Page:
In Watson, the Supreme Court held that instructing the jury in terms of the need to use deadly force, rather than to kill, could be appropriate if the evidence supported such an instruction. Id. at 182-83, 449 S.E.2d at 703. If the evidence was that the defendant intended to use deadly force to disable the victim but not to kill him, it would be appropriate to instruct in terms of the need to use deadly force, rather than the need to kill, and in terms of whether the amount of deadly force used was excessive under the circumstances. Id. at 183, 449 S.E.2d at 703. However, if the evidence showed an intent to kill rather than an intent to use deadly force, the trial court should instruct the jury in terms of the need to kill. Id.

We believe that the rule in Watson modifies this Court's holding in Richardson, even though Watson involved first and second-degree *194 murder, and not just second-degree murder. Since second-degree murder was an option for the jury in Watson, we believe that Watson controls even in cases, such as the present case, where second-degree murder is the only murder instruction given.

In Watson, all the evidence showed that the defendant intended to kill the victim. Id. Thus, the Court held that the trial court properly charged the jury in terms of the defendant's belief in a need to kill. Likewise, in the present case, all the evidence shows an intent to kill Carlos. Howard was only two to three feet away when defendant shot him. Clearly, a shot to the neck from three feet at one who is unarmed gives rise to a compelling belief that defendant shot to kill, not disable. Accordingly, the trial court properly instructed on defendant's belief in the need to kill Howard.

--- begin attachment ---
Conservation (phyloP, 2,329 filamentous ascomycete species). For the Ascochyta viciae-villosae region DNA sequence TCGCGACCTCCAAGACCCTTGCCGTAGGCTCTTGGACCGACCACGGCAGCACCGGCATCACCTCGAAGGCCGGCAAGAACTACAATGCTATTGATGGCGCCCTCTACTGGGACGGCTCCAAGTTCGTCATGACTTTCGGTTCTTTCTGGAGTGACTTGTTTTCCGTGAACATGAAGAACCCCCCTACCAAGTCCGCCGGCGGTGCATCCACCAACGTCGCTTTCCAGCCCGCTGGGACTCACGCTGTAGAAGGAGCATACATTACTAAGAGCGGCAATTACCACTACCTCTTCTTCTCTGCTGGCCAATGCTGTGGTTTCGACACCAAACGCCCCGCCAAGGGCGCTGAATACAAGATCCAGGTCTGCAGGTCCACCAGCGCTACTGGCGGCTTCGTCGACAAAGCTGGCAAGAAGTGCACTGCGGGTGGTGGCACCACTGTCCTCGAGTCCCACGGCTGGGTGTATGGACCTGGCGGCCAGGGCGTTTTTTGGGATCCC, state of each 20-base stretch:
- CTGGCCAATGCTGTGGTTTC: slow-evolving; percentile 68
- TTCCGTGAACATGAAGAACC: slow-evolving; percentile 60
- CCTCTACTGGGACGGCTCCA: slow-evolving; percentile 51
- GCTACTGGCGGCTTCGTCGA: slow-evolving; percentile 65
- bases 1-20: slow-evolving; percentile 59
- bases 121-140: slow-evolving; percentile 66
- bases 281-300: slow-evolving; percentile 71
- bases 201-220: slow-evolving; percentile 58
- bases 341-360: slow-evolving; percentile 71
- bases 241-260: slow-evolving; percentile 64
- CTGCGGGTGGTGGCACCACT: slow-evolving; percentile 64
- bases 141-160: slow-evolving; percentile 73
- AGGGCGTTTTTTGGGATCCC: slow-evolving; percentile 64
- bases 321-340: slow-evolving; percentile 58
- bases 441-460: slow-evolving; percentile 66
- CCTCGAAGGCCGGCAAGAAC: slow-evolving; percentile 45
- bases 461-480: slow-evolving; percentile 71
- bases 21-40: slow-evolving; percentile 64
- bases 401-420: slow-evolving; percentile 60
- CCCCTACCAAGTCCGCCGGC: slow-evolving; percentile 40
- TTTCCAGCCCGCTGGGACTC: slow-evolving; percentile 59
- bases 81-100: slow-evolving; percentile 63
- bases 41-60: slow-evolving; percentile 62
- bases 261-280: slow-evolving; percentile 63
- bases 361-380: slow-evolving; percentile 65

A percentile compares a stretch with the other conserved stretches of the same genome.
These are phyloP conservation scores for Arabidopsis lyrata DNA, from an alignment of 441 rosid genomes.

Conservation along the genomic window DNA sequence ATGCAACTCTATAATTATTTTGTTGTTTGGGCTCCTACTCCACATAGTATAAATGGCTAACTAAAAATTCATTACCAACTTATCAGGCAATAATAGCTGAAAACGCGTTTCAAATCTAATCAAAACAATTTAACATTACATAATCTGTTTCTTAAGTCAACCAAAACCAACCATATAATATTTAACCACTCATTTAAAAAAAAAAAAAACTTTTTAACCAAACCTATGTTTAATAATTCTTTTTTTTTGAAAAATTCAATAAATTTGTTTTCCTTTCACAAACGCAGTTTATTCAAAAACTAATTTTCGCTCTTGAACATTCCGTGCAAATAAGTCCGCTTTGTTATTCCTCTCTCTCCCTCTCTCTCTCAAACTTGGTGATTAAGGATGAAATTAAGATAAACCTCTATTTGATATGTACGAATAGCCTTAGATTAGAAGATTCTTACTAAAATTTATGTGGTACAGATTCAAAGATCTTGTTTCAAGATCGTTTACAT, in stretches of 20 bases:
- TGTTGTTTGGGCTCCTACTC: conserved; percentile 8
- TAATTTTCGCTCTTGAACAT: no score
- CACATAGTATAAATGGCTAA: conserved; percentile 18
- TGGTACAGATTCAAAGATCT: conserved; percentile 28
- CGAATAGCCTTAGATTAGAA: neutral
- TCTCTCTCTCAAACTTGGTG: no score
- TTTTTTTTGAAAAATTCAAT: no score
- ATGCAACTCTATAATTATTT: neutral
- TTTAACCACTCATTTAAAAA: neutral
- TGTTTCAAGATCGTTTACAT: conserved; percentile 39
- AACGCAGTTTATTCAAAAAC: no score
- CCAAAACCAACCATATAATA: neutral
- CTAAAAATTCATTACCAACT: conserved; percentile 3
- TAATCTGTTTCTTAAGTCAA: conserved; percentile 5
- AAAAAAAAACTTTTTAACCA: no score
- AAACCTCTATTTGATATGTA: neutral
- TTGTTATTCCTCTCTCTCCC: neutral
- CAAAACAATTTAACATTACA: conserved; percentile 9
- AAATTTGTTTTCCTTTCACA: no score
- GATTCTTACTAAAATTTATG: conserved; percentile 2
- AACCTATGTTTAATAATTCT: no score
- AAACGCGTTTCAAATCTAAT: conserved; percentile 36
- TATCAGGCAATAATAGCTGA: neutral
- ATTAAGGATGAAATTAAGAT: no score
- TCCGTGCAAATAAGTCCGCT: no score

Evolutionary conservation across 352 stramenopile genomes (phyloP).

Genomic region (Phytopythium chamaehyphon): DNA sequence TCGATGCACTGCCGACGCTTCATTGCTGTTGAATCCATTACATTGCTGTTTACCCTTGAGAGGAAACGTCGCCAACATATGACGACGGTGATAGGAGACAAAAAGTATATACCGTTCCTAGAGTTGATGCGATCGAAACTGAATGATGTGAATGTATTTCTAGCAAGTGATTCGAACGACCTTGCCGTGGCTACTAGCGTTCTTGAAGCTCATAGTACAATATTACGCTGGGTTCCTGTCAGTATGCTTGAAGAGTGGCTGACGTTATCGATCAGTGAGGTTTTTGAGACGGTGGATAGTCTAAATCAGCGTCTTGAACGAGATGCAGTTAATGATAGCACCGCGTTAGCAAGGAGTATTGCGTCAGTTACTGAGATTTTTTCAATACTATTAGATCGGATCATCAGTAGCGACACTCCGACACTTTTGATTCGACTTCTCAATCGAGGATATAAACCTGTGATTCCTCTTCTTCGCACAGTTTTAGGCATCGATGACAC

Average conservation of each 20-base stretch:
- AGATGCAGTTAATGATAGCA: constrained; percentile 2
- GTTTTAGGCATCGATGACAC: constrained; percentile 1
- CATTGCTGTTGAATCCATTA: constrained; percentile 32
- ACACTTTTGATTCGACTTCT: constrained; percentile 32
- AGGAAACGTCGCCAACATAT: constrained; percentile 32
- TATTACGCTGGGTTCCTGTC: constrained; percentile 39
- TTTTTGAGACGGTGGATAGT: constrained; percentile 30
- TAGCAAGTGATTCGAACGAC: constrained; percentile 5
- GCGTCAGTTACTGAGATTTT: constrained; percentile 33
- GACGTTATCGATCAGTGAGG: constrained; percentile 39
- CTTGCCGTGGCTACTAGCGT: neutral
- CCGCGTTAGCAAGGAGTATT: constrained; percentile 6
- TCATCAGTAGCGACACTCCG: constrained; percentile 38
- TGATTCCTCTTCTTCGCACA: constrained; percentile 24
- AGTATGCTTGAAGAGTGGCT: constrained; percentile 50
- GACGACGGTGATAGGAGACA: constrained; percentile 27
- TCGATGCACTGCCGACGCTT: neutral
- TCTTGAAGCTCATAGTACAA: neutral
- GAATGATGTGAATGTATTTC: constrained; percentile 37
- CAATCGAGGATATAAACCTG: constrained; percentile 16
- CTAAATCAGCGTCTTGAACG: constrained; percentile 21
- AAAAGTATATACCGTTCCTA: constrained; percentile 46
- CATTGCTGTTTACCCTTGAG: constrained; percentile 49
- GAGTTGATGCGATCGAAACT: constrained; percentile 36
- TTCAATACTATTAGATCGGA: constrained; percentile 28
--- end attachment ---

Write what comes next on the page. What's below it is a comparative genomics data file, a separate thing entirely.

II.

Defendant's next contention is that the trial court erred in denying his motion to dismiss on the ground of insufficient evidence in the Brittany James case. We disagree, as there was sufficient evidence to support defendant's conviction either on the theory that defendant fired the 9mm gun that killed Brittany or on the theory that defendant acted in concert with Burton, who fired the 9mm gun. The evidence on these points has been set out above and need not be restated here.

III.

Defendant's final contention is that the trial court erred in not setting aside the verdict against him in the Carlos Howard case, because the two verdicts in that case were inconsistent. As stated above in section IX., this contention will not fly.

For the reasons stated, we find that defendants received a fair trial free from prejudicial error.

No error; motion for appropriate relief denied.

GREENE and MARK D. MARTIN, JJ., concur.